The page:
Fiona Dalton, CEO

Chief executive's blog - 11 August 2014

In my personal blog, I will keep you up to date on what is happening at the Trust, sharing what I think we are doing well and what we can improve.

Fiona Dalton, chief executive

When I was talking to people across the hospital last summer, to prepare for my job interview here, I was struck with how many times the 2020 Vision was mentioned. Given that it was written seven years ago, it's a real sign of success that it is still talked about, and seen as relevant.

Re-reading it, there are many ideas in it that are still high on the national agenda. The concept of being a place where we would want our family to be treated is now echoed in the national friends and family test, for instance. The drive to centralise specialist care, and where possible move other care into the community is still very much a national policy.

But other things have changed dramatically. The scandal of Mid-Staffs Hospital has forced the whole NHS to reflect and consider how we can make sure that this doesn't happen in our hospital. We have new stakeholders - in particular, Clinical Commissioning Groups. And technology has changed in unimaginable ways - when the 2020 Vision was written, for instance, the iPhone had yet to be invented...

So this is why we have agreed that it is time to review and refresh the 2020 Vision, and over the next few weeks I would very much welcome your input, and in particular your views on what is important for our vision going forward. I have already held some open staff meetings, and I will ensure that there are some more, which will be advertised on staffnet. We have also created an email account ( if you would prefer to put your views in writing. We will also of course be talking to external stakeholders about how they think we should be developing.

Then in the autumn we will publish a draft revised vision, for everyone to consider and debate.

I think the most important thing with any vision is to make it real, and connected to what we do every day. So as an example of the standard of care that I think our vision should be trying to achieve, this is an extract from a recent letter that I received:

"I wrote to you a little while ago to praise the care I was given by the oncology team for the first part of my care and treatment for oesophageal cancer. This included radiotherapy and chemotherapy for five weeks and everyone was wonderful.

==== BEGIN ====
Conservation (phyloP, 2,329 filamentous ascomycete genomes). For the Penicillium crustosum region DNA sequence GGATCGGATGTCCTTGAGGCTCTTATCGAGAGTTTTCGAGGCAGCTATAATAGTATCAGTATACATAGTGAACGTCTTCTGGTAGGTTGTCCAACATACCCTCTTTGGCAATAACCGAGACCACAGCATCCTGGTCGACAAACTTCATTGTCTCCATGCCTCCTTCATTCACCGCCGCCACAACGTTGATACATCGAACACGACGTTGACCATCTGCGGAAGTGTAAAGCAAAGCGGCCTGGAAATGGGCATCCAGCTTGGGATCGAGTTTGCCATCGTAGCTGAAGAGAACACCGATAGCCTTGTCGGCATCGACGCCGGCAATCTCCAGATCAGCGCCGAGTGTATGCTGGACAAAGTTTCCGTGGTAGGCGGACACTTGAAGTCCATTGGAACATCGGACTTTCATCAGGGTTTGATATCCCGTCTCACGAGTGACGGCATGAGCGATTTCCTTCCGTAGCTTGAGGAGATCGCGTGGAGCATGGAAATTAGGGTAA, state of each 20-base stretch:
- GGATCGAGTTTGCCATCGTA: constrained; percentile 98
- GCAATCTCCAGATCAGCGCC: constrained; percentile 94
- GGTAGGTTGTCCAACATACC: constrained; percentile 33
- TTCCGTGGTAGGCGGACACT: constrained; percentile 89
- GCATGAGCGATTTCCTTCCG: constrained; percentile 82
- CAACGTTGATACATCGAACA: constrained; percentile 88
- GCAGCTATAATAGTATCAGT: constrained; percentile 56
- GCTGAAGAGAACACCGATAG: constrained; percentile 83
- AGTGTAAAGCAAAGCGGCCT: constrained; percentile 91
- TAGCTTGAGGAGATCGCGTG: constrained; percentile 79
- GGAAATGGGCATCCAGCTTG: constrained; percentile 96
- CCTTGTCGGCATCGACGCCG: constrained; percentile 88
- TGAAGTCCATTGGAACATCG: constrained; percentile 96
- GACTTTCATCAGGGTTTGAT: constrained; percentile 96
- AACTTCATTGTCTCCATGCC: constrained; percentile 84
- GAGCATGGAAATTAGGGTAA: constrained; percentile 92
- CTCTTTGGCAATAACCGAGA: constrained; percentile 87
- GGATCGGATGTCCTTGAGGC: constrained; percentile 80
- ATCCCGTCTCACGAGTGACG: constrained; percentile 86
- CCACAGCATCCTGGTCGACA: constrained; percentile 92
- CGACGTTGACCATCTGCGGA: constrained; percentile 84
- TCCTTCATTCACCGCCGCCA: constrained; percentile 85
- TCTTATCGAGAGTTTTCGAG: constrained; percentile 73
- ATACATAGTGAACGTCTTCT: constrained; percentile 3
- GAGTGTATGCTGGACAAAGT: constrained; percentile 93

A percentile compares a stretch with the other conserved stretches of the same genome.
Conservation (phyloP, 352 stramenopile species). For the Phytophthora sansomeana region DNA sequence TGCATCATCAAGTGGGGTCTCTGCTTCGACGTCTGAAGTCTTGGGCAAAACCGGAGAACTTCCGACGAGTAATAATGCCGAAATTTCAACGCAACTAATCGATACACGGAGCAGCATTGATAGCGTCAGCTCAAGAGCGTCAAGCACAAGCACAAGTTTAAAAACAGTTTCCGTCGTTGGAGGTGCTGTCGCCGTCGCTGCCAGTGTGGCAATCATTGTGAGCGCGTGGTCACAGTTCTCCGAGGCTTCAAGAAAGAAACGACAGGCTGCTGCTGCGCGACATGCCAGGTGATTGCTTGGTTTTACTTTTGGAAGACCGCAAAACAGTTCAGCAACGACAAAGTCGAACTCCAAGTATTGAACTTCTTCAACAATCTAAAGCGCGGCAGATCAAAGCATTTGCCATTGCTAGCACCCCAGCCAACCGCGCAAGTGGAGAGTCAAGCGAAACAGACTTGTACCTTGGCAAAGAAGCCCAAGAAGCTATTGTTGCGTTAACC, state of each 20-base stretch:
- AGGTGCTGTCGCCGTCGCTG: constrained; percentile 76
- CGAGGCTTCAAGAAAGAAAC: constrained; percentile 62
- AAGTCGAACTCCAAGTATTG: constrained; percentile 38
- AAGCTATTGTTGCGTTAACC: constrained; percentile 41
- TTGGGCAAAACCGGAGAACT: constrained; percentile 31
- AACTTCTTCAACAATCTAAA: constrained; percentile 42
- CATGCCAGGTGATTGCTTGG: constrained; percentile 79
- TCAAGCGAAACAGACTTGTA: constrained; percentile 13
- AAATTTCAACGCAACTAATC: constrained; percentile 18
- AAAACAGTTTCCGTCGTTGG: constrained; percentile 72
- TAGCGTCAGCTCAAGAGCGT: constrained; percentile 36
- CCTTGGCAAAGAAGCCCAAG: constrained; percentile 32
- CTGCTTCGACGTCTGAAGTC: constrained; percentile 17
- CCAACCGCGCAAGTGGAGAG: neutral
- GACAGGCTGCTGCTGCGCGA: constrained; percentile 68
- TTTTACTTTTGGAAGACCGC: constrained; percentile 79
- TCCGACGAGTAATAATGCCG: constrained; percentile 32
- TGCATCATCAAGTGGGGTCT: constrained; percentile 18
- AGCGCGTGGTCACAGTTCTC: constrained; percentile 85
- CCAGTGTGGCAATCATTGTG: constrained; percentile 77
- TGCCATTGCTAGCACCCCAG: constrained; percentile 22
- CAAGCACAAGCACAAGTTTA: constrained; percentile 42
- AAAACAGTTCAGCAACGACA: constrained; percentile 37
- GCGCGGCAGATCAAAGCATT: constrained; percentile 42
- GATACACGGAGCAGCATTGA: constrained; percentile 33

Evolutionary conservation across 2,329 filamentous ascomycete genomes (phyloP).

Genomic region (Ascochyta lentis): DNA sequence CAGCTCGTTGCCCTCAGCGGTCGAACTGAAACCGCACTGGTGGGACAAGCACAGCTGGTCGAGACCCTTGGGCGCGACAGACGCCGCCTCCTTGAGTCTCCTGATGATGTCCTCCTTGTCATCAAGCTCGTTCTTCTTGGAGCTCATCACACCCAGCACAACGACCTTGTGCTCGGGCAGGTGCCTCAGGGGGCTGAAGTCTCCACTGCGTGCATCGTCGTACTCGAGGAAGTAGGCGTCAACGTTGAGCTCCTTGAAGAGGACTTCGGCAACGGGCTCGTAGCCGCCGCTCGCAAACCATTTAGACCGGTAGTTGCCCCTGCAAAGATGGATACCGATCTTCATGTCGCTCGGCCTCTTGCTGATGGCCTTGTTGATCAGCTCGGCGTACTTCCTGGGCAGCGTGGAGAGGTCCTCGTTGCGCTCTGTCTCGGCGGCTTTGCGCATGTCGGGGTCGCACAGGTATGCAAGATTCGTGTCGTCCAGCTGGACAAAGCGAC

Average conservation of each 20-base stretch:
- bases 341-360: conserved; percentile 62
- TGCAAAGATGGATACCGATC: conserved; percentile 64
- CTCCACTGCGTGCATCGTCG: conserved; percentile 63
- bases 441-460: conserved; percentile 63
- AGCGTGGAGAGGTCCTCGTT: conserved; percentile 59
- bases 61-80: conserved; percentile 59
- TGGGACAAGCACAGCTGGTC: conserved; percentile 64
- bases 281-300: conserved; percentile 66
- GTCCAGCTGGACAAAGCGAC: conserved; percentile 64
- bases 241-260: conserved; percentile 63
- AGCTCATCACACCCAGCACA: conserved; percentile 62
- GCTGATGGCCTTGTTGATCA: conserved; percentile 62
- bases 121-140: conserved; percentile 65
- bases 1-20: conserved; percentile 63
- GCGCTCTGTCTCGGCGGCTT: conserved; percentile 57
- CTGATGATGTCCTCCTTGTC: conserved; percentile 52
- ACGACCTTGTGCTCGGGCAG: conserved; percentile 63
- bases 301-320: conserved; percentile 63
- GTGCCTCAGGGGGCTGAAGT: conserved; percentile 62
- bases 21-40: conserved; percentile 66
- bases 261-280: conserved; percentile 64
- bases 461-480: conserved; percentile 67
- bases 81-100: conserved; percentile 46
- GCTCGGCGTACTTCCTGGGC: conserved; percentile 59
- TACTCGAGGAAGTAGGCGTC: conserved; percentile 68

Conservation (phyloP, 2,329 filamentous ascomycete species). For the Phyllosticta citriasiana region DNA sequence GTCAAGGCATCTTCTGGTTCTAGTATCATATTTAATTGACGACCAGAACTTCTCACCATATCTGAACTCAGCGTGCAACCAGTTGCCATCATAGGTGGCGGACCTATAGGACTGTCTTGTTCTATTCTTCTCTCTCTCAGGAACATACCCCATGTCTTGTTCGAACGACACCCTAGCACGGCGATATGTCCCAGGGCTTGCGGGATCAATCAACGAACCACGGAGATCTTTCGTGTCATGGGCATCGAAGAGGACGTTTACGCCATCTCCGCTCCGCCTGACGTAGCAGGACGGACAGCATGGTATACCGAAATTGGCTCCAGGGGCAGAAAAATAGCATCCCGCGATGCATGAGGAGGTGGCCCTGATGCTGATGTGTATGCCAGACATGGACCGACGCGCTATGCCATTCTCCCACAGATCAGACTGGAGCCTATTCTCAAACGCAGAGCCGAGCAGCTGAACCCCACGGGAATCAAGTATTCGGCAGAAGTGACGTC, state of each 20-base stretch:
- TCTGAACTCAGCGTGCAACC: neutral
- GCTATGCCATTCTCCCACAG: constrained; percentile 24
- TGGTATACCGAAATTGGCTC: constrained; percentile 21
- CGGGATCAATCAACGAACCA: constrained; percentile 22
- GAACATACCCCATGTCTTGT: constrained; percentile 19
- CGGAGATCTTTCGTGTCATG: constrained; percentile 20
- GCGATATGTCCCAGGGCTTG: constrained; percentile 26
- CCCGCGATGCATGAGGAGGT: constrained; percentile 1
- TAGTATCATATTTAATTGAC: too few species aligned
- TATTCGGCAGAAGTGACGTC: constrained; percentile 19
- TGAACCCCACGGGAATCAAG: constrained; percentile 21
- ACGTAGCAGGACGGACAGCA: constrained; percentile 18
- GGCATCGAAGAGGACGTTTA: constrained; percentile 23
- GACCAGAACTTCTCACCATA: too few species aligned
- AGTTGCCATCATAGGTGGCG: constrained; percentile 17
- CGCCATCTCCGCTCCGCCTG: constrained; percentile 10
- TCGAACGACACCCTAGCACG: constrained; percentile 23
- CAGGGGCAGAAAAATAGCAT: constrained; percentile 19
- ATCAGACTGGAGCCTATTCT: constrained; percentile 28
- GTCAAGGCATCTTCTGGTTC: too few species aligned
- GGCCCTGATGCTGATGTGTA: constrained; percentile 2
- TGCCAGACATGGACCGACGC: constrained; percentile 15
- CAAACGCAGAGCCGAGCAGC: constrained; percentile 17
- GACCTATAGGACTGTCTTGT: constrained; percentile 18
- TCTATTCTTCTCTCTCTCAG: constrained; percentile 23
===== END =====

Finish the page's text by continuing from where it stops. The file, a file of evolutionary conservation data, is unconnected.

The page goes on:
Following this treatment I had eight weeks rest followed by radical surgery to remove my oesophagus and restructure my stomach to form a new oesophagus.

Again, I cannot praise (the) team of excellent surgeons enough. All procedures were carefully explained to me... nothing was rushed... giving me time for questions and answers. 

I was in High Care for ten days post op and couldn’t have had better care, if I were the Queen herself, by the nurses, doctors, physiotherapists and dieticians. Nothing was too much trouble and the patience and care shown to me was amazing.  

From day one of my diagnosis I have had (my) GI specialist nurse following me throughout. She is always there for me on the end of a phone and never lets me down, always dealing with any concerns promptly. I am now just three months post op and feeling great in body and in mind. I still have a way to go but feel happy and re-assured my specialist team are there for me. I hope it will be possible for you to please convey mine and my families extreme gratitude to the wonderful team who have helped me get through this major upheaval to my life.  

Southampton General Hospital is the absolute best.”

Fiona Dalton


We welcome your comments on this blog.

If you have any specific concerns or need advice about the care you have received at our hospitals, please contact our patient support services on 023 8120 6325 or

Please note the Trust reserves the right not to publish any responses which are offensive or inappropriate.

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